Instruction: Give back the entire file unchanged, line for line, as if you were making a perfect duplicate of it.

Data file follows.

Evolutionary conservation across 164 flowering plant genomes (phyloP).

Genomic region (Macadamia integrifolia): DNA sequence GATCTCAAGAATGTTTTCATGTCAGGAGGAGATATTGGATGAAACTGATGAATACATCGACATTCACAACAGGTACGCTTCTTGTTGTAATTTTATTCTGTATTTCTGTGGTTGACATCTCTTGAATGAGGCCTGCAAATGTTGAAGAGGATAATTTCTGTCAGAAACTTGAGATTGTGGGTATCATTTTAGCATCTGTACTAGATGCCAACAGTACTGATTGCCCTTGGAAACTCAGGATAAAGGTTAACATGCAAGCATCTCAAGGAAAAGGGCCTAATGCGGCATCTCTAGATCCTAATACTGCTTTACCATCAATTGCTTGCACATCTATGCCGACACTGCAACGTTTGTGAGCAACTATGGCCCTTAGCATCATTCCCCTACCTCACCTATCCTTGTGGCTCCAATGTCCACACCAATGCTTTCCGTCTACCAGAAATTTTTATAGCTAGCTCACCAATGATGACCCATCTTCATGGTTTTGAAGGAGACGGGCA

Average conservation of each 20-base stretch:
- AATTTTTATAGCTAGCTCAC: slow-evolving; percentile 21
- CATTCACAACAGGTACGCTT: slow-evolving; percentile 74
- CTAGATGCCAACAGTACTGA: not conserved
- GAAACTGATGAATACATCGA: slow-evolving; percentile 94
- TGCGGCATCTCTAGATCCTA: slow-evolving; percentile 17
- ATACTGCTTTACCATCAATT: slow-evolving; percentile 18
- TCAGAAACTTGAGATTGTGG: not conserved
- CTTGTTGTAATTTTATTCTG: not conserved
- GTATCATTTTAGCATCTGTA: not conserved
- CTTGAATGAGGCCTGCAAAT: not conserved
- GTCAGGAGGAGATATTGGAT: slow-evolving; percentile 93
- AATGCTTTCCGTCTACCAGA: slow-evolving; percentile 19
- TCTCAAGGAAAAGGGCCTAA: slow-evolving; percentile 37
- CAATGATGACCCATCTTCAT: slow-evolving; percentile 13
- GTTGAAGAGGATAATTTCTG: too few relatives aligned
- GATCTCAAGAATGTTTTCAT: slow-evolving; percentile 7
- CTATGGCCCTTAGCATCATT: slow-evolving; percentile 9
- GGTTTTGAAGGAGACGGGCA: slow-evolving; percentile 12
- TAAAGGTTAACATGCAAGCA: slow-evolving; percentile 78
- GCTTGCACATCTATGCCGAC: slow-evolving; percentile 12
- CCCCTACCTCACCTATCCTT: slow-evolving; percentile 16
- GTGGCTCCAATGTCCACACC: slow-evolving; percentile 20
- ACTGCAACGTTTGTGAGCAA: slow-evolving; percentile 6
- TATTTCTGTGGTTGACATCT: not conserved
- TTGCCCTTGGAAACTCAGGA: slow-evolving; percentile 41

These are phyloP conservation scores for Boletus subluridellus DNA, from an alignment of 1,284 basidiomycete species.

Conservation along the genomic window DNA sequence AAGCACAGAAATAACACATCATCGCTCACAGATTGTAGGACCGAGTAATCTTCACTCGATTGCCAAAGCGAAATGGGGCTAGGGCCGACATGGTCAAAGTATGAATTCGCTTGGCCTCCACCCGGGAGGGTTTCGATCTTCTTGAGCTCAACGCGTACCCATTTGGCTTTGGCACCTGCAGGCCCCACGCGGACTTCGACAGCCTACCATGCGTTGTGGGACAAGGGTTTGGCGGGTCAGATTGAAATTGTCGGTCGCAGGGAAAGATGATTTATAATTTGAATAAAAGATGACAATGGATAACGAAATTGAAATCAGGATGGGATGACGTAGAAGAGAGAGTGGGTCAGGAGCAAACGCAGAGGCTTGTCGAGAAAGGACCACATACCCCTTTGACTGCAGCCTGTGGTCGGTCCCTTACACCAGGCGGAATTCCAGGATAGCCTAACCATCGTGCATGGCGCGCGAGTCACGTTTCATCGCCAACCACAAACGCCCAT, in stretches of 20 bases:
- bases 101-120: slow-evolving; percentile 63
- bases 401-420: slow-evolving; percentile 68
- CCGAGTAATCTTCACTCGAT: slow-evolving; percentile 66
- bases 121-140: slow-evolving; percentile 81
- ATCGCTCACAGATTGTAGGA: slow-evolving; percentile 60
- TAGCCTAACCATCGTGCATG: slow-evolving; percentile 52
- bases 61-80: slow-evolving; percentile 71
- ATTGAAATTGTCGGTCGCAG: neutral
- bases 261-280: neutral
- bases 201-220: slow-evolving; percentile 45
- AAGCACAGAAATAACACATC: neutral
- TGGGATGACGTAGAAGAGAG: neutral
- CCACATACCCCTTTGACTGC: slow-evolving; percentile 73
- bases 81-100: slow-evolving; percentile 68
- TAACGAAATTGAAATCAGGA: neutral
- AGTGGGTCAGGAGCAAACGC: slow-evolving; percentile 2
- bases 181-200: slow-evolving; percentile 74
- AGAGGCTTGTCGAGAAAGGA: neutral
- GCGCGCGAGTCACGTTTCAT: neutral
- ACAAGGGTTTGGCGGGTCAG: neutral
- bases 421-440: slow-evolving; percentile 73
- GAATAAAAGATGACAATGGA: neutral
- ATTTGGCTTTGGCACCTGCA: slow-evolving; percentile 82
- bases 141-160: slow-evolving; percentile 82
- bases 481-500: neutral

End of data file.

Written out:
Evolutionary conservation across 164 flowering plant genomes (phyloP).

Genomic region (Macadamia integrifolia): DNA sequence GATCTCAAGAATGTTTTCATGTCAGGAGGAGATATTGGATGAAACTGATGAATACATCGACATTCACAACAGGTACGCTTCTTGTTGTAATTTTATTCTGTATTTCTGTGGTTGACATCTCTTGAATGAGGCCTGCAAATGTTGAAGAGGATAATTTCTGTCAGAAACTTGAGATTGTGGGTATCATTTTAGCATCTGTACTAGATGCCAACAGTACTGATTGCCCTTGGAAACTCAGGATAAAGGTTAACATGCAAGCATCTCAAGGAAAAGGGCCTAATGCGGCATCTCTAGATCCTAATACTGCTTTACCATCAATTGCTTGCACATCTATGCCGACACTGCAACGTTTGTGAGCAACTATGGCCCTTAGCATCATTCCCCTACCTCACCTATCCTTGTGGCTCCAATGTCCACACCAATGCTTTCCGTCTACCAGAAATTTTTATAGCTAGCTCACCAATGATGACCCATCTTCATGGTTTTGAAGGAGACGGGCA

Average conservation of each 20-base stretch:
- AATTTTTATAGCTAGCTCAC: slow-evolving; percentile 21
- CATTCACAACAGGTACGCTT: slow-evolving; percentile 74
- CTAGATGCCAACAGTACTGA: not conserved
- GAAACTGATGAATACATCGA: slow-evolving; percentile 94
- TGCGGCATCTCTAGATCCTA: slow-evolving; percentile 17
- ATACTGCTTTACCATCAATT: slow-evolving; percentile 18
- TCAGAAACTTGAGATTGTGG: not conserved
- CTTGTTGTAATTTTATTCTG: not conserved
- GTATCATTTTAGCATCTGTA: not conserved
- CTTGAATGAGGCCTGCAAAT: not conserved
- GTCAGGAGGAGATATTGGAT: slow-evolving; percentile 93
- AATGCTTTCCGTCTACCAGA: slow-evolving; percentile 19
- TCTCAAGGAAAAGGGCCTAA: slow-evolving; percentile 37
- CAATGATGACCCATCTTCAT: slow-evolving; percentile 13
- GTTGAAGAGGATAATTTCTG: too few relatives aligned
- GATCTCAAGAATGTTTTCAT: slow-evolving; percentile 7
- CTATGGCCCTTAGCATCATT: slow-evolving; percentile 9
- GGTTTTGAAGGAGACGGGCA: slow-evolving; percentile 12
- TAAAGGTTAACATGCAAGCA: slow-evolving; percentile 78
- GCTTGCACATCTATGCCGAC: slow-evolving; percentile 12
- CCCCTACCTCACCTATCCTT: slow-evolving; percentile 16
- GTGGCTCCAATGTCCACACC: slow-evolving; percentile 20
- ACTGCAACGTTTGTGAGCAA: slow-evolving; percentile 6
- TATTTCTGTGGTTGACATCT: not conserved
- TTGCCCTTGGAAACTCAGGA: slow-evolving; percentile 41

These are phyloP conservation scores for Boletus subluridellus DNA, from an alignment of 1,284 basidiomycete species.

Conservation along the genomic window DNA sequence AAGCACAGAAATAACACATCATCGCTCACAGATTGTAGGACCGAGTAATCTTCACTCGATTGCCAAAGCGAAATGGGGCTAGGGCCGACATGGTCAAAGTATGAATTCGCTTGGCCTCCACCCGGGAGGGTTTCGATCTTCTTGAGCTCAACGCGTACCCATTTGGCTTTGGCACCTGCAGGCCCCACGCGGACTTCGACAGCCTACCATGCGTTGTGGGACAAGGGTTTGGCGGGTCAGATTGAAATTGTCGGTCGCAGGGAAAGATGATTTATAATTTGAATAAAAGATGACAATGGATAACGAAATTGAAATCAGGATGGGATGACGTAGAAGAGAGAGTGGGTCAGGAGCAAACGCAGAGGCTTGTCGAGAAAGGACCACATACCCCTTTGACTGCAGCCTGTGGTCGGTCCCTTACACCAGGCGGAATTCCAGGATAGCCTAACCATCGTGCATGGCGCGCGAGTCACGTTTCATCGCCAACCACAAACGCCCAT, in stretches of 20 bases:
- bases 101-120: slow-evolving; percentile 63
- bases 401-420: slow-evolving; percentile 68
- CCGAGTAATCTTCACTCGAT: slow-evolving; percentile 66
- bases 121-140: slow-evolving; percentile 81
- ATCGCTCACAGATTGTAGGA: slow-evolving; percentile 60
- TAGCCTAACCATCGTGCATG: slow-evolving; percentile 52
- bases 61-80: slow-evolving; percentile 71
- ATTGAAATTGTCGGTCGCAG: neutral
- bases 261-280: neutral
- bases 201-220: slow-evolving; percentile 45
- AAGCACAGAAATAACACATC: neutral
- TGGGATGACGTAGAAGAGAG: neutral
- CCACATACCCCTTTGACTGC: slow-evolving; percentile 73
- bases 81-100: slow-evolving; percentile 68
- TAACGAAATTGAAATCAGGA: neutral
- AGTGGGTCAGGAGCAAACGC: slow-evolving; percentile 2
- bases 181-200: slow-evolving; percentile 74
- AGAGGCTTGTCGAGAAAGGA: neutral
- GCGCGCGAGTCACGTTTCAT: neutral
- ACAAGGGTTTGGCGGGTCAG: neutral
- bases 421-440: slow-evolving; percentile 73
- GAATAAAAGATGACAATGGA: neutral
- ATTTGGCTTTGGCACCTGCA: slow-evolving; percentile 82
- bases 141-160: slow-evolving; percentile 82
- bases 481-500: neutral